Property Rights

Big Blighters

How developers use "blight" as a pretext to get the land they covet


After Kelo v. City of New London, the 2005 decision in which the U.S. Supreme Court approved the forcible transfer of property from one private owner to another in the name of "economic development," 43 states passed reforms that were supposed to curb eminent domain abuses. But most states still allow condemnation of property deemed to be "blighted," and many of them define that condition so broadly that it has become a synonym for coveted, as illustrated by two recent New York cases.

In 1954, when the Supreme Court declared that eliminating blight counts as a "public use" under the Fifth Amendment and that property may be transferred to other private owners for that purpose, the case involved a Washington, D.C., neighborhood where two-thirds of the dwellings were considered "beyond repair"; most lacked central heating, indoor toilets, and bathrooms; and some were located in alleys. As part of "a comprehensive plan" aimed at alleviating these "miserable and disreputable housing conditions," the Court ruled, it was acceptable to condemn a department store that was itself in good condition.

Two decades later, the New York State Court of Appeals noted that blight was not just for slums anymore. "It has become clear," the court said in 1975, "that the areas eligible for such renewal are not limited to 'slums' as that term was formerly applied, and that, among other things, economic underdevelopment and stagnation are also threats to the public sufficient to make their removal cognizable as a public purpose."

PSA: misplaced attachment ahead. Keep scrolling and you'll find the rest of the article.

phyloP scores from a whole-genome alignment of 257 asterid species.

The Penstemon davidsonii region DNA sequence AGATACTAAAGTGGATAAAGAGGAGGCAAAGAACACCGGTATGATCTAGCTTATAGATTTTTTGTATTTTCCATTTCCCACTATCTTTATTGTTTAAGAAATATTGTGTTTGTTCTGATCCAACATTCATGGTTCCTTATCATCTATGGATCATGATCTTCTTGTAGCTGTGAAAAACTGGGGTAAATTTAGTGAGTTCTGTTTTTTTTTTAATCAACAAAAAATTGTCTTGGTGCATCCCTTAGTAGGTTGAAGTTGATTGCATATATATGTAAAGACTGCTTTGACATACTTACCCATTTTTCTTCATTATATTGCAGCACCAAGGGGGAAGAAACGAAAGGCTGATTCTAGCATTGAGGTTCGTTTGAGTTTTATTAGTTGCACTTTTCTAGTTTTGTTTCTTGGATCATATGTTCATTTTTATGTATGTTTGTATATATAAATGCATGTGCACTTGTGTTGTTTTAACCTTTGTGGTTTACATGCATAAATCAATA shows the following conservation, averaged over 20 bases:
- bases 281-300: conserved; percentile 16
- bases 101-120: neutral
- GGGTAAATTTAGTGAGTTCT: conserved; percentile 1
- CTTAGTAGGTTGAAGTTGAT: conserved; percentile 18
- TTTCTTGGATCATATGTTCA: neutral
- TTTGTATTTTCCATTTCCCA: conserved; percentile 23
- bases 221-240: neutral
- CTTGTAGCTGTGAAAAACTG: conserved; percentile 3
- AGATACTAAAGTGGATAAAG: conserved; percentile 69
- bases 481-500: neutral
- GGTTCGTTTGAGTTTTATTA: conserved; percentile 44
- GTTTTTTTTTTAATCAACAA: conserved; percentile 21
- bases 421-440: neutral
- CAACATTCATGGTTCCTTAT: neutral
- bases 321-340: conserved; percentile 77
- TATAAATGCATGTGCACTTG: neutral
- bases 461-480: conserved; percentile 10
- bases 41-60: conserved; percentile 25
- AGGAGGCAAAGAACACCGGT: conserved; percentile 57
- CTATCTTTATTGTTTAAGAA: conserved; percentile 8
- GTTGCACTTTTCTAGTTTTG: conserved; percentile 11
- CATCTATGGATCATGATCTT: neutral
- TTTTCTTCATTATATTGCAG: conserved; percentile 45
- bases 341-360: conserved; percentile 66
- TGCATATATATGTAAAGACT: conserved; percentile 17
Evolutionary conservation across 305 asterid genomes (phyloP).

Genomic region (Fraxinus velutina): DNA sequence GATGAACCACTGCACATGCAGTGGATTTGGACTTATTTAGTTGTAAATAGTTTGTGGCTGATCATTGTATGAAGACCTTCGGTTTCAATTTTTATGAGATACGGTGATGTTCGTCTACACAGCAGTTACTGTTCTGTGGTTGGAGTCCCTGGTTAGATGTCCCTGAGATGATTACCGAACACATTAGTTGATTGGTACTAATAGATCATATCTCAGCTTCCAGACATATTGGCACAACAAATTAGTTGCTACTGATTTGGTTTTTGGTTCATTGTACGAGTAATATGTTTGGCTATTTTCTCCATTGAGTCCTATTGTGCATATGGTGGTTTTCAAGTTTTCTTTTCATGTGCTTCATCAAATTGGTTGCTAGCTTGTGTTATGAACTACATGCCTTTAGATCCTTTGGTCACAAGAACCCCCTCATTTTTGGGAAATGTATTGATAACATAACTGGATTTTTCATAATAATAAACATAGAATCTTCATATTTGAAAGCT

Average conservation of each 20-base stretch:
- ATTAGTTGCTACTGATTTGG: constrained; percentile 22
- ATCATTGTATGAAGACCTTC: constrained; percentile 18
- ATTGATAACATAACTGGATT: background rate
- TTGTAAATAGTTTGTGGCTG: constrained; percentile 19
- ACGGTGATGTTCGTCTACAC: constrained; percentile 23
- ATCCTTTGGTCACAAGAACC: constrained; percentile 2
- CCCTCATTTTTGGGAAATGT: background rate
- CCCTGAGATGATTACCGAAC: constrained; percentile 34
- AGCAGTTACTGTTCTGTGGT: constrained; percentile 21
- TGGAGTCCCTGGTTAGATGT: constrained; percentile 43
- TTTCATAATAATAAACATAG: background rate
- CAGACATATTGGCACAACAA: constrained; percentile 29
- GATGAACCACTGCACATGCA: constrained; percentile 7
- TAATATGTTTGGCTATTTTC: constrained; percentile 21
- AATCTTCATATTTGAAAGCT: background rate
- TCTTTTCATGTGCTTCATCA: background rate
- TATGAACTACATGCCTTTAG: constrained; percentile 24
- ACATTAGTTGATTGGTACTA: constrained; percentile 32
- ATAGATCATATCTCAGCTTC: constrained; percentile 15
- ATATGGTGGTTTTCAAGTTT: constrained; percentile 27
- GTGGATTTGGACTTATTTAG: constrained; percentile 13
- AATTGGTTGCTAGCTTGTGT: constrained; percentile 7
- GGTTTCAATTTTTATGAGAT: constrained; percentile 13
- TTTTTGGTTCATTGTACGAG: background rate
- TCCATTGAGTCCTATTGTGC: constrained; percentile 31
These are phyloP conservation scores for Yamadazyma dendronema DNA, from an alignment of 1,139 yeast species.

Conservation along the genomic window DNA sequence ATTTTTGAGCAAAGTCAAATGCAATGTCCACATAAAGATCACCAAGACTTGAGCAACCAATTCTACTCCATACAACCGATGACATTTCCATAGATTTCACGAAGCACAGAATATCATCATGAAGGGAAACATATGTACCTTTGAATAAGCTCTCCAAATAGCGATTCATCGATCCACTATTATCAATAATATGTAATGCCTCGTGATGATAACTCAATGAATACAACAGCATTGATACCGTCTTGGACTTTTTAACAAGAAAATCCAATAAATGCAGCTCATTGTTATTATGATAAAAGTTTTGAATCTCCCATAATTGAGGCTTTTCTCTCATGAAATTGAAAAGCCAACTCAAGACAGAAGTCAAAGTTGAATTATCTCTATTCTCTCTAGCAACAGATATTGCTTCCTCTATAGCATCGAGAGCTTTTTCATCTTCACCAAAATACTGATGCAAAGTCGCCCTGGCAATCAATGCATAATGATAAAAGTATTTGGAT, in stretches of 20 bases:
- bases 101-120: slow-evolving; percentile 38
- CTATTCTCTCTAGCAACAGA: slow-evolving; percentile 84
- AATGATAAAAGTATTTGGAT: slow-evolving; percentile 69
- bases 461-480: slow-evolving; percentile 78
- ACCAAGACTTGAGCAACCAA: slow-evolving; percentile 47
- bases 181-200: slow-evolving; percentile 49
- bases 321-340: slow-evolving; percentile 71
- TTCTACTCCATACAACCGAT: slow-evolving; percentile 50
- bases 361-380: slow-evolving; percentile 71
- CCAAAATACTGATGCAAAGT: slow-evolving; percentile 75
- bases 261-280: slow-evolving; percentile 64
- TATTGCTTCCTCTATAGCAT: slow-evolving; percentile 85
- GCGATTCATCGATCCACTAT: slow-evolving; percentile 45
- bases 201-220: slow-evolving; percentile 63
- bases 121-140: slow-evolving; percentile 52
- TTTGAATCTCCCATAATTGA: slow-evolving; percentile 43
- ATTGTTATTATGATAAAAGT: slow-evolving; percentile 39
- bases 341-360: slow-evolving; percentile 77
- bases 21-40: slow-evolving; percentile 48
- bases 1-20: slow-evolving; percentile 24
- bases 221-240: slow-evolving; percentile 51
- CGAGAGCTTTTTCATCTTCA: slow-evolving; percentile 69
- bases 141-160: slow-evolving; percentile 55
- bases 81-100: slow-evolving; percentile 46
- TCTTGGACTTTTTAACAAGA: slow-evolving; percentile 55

Although New York courts could interpret the state constitution as imposing more restrictions on eminent domain than the U.S. Constitution does, this generous blight standard is hard to distinguish from the open-ended development rationale endorsed in Kelo, under which no one's property is secure if politicians can imagine a better use for it. It is therefore not surprising that the Court of Appeals last month approved developer Bruce Ratner's use of eminent domain to eliminate what the lone dissenter, Judge Robert Smith, called "a normal and pleasant residential community" in Brooklyn.

The neighborhood stands in the way of Ratner's grandiose, publicly subsidized Atlantic Yards project, which is supposed to include an arena for his basketball team as well as luxury apartments and commercial space. "It is clear to me from the record," Smith wrote, "that the elimination of blight, in the sense of substandard and unsanitary conditions that present a danger to public safety, was never the bona fide purpose of the development."

Last week a lower appeals court reached the same conclusion in a case involving Columbia University's expansion into the Manhattanville section of Harlem. As in the Atlantic Yards case, the Empire State Development Corporation, the authority empowered to use eminent domain, went looking for "characteristics that demonstrate blight conditions" so it could reach a predetermined conclusion that condemnation was justified.

The result, said the court, was "a preposterous summary of building and sidewalk defects" that could be found in "virtually every neighborhood in the five boroughs." It concluded that the blight designation was "mere sophistry."

Refreshing as this rebuke is, it is likely to be reversed by the Court of Appeals, which in the Atlantic Yards case showed it is not inclined to second-guess development officials' blight judgments. "It may be that the bar has now been set too low," the court that set the bar conceded, "that what will now pass as 'blight,' as that expression has come to be understood and used by political appointees to public corporations relying upon studies paid for by developers, should not be permitted to constitute a predicate for the invasion of property rights and the razing of homes and businesses."

But if so, the judges said, don't expect us to do anything about it; the solution will have to come from legislators. I guess it will, given the unjustified deference that New York's highest court shows toward the self-interested assessments of developers and their allies.